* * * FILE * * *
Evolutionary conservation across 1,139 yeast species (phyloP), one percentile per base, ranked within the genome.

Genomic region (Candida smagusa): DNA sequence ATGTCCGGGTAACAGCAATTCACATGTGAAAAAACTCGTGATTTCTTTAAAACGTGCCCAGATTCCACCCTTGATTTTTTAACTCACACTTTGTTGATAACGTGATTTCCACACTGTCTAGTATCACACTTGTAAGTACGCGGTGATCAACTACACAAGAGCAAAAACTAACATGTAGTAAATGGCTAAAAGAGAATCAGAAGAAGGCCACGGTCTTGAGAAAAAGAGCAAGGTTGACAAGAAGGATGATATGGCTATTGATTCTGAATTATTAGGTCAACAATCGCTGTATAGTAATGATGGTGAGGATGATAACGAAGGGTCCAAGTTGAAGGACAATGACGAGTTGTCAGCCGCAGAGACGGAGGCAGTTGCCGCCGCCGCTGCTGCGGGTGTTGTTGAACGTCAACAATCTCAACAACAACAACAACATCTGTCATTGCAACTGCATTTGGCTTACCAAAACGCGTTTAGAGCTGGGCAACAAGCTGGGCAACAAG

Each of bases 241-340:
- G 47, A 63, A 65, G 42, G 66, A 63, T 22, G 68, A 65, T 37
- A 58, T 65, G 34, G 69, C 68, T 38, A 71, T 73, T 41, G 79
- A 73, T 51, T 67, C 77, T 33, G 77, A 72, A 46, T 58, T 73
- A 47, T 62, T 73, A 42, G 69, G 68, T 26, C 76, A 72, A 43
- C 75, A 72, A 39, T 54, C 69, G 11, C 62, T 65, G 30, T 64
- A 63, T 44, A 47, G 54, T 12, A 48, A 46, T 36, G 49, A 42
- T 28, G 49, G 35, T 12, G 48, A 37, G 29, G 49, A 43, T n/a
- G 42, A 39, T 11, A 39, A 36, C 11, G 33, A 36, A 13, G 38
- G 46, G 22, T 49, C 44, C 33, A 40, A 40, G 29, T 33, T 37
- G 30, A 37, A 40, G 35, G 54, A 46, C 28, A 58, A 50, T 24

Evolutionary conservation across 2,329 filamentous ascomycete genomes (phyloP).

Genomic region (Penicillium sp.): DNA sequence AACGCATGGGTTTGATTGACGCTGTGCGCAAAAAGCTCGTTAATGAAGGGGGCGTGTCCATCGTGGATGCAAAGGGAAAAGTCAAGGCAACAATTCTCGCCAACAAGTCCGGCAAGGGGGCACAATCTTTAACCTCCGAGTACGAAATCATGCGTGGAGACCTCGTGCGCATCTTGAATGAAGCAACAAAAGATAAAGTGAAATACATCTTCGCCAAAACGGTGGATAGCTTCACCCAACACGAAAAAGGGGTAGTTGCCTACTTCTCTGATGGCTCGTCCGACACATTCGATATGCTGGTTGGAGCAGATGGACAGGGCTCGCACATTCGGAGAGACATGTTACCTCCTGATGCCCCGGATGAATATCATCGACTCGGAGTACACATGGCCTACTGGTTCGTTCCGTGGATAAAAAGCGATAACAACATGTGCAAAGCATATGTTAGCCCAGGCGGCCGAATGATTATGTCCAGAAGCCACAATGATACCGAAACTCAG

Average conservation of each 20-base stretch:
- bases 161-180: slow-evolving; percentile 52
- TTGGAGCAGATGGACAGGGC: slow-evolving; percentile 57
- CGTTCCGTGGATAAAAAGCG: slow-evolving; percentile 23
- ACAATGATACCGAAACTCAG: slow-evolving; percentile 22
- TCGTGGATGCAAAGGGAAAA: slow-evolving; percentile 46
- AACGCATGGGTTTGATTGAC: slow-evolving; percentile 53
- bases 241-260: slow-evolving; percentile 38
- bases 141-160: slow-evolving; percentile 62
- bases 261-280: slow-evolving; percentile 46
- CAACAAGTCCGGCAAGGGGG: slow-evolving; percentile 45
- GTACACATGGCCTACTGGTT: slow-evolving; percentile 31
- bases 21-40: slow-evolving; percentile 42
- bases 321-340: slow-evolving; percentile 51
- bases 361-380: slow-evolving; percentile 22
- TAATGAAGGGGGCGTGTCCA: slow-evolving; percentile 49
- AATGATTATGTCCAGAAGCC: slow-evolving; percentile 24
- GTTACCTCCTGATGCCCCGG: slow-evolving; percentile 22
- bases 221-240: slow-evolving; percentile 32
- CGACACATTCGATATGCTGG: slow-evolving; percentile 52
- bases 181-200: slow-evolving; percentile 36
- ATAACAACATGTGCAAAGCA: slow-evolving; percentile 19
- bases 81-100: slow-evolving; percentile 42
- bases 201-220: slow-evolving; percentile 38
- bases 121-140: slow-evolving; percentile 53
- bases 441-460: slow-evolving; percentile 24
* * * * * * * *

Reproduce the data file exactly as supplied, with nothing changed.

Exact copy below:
Evolutionary conservation across 1,139 yeast species (phyloP), one percentile per base, ranked within the genome.

Genomic region (Candida smagusa): DNA sequence ATGTCCGGGTAACAGCAATTCACATGTGAAAAAACTCGTGATTTCTTTAAAACGTGCCCAGATTCCACCCTTGATTTTTTAACTCACACTTTGTTGATAACGTGATTTCCACACTGTCTAGTATCACACTTGTAAGTACGCGGTGATCAACTACACAAGAGCAAAAACTAACATGTAGTAAATGGCTAAAAGAGAATCAGAAGAAGGCCACGGTCTTGAGAAAAAGAGCAAGGTTGACAAGAAGGATGATATGGCTATTGATTCTGAATTATTAGGTCAACAATCGCTGTATAGTAATGATGGTGAGGATGATAACGAAGGGTCCAAGTTGAAGGACAATGACGAGTTGTCAGCCGCAGAGACGGAGGCAGTTGCCGCCGCCGCTGCTGCGGGTGTTGTTGAACGTCAACAATCTCAACAACAACAACAACATCTGTCATTGCAACTGCATTTGGCTTACCAAAACGCGTTTAGAGCTGGGCAACAAGCTGGGCAACAAG

Each of bases 241-340:
- G 47, A 63, A 65, G 42, G 66, A 63, T 22, G 68, A 65, T 37
- A 58, T 65, G 34, G 69, C 68, T 38, A 71, T 73, T 41, G 79
- A 73, T 51, T 67, C 77, T 33, G 77, A 72, A 46, T 58, T 73
- A 47, T 62, T 73, A 42, G 69, G 68, T 26, C 76, A 72, A 43
- C 75, A 72, A 39, T 54, C 69, G 11, C 62, T 65, G 30, T 64
- A 63, T 44, A 47, G 54, T 12, A 48, A 46, T 36, G 49, A 42
- T 28, G 49, G 35, T 12, G 48, A 37, G 29, G 49, A 43, T n/a
- G 42, A 39, T 11, A 39, A 36, C 11, G 33, A 36, A 13, G 38
- G 46, G 22, T 49, C 44, C 33, A 40, A 40, G 29, T 33, T 37
- G 30, A 37, A 40, G 35, G 54, A 46, C 28, A 58, A 50, T 24

Evolutionary conservation across 2,329 filamentous ascomycete genomes (phyloP).

Genomic region (Penicillium sp.): DNA sequence AACGCATGGGTTTGATTGACGCTGTGCGCAAAAAGCTCGTTAATGAAGGGGGCGTGTCCATCGTGGATGCAAAGGGAAAAGTCAAGGCAACAATTCTCGCCAACAAGTCCGGCAAGGGGGCACAATCTTTAACCTCCGAGTACGAAATCATGCGTGGAGACCTCGTGCGCATCTTGAATGAAGCAACAAAAGATAAAGTGAAATACATCTTCGCCAAAACGGTGGATAGCTTCACCCAACACGAAAAAGGGGTAGTTGCCTACTTCTCTGATGGCTCGTCCGACACATTCGATATGCTGGTTGGAGCAGATGGACAGGGCTCGCACATTCGGAGAGACATGTTACCTCCTGATGCCCCGGATGAATATCATCGACTCGGAGTACACATGGCCTACTGGTTCGTTCCGTGGATAAAAAGCGATAACAACATGTGCAAAGCATATGTTAGCCCAGGCGGCCGAATGATTATGTCCAGAAGCCACAATGATACCGAAACTCAG

Average conservation of each 20-base stretch:
- bases 161-180: slow-evolving; percentile 52
- TTGGAGCAGATGGACAGGGC: slow-evolving; percentile 57
- CGTTCCGTGGATAAAAAGCG: slow-evolving; percentile 23
- ACAATGATACCGAAACTCAG: slow-evolving; percentile 22
- TCGTGGATGCAAAGGGAAAA: slow-evolving; percentile 46
- AACGCATGGGTTTGATTGAC: slow-evolving; percentile 53
- bases 241-260: slow-evolving; percentile 38
- bases 141-160: slow-evolving; percentile 62
- bases 261-280: slow-evolving; percentile 46
- CAACAAGTCCGGCAAGGGGG: slow-evolving; percentile 45
- GTACACATGGCCTACTGGTT: slow-evolving; percentile 31
- bases 21-40: slow-evolving; percentile 42
- bases 321-340: slow-evolving; percentile 51
- bases 361-380: slow-evolving; percentile 22
- TAATGAAGGGGGCGTGTCCA: slow-evolving; percentile 49
- AATGATTATGTCCAGAAGCC: slow-evolving; percentile 24
- GTTACCTCCTGATGCCCCGG: slow-evolving; percentile 22
- bases 221-240: slow-evolving; percentile 32
- CGACACATTCGATATGCTGG: slow-evolving; percentile 52
- bases 181-200: slow-evolving; percentile 36
- ATAACAACATGTGCAAAGCA: slow-evolving; percentile 19
- bases 81-100: slow-evolving; percentile 42
- bases 201-220: slow-evolving; percentile 38
- bases 121-140: slow-evolving; percentile 53
- bases 441-460: slow-evolving; percentile 24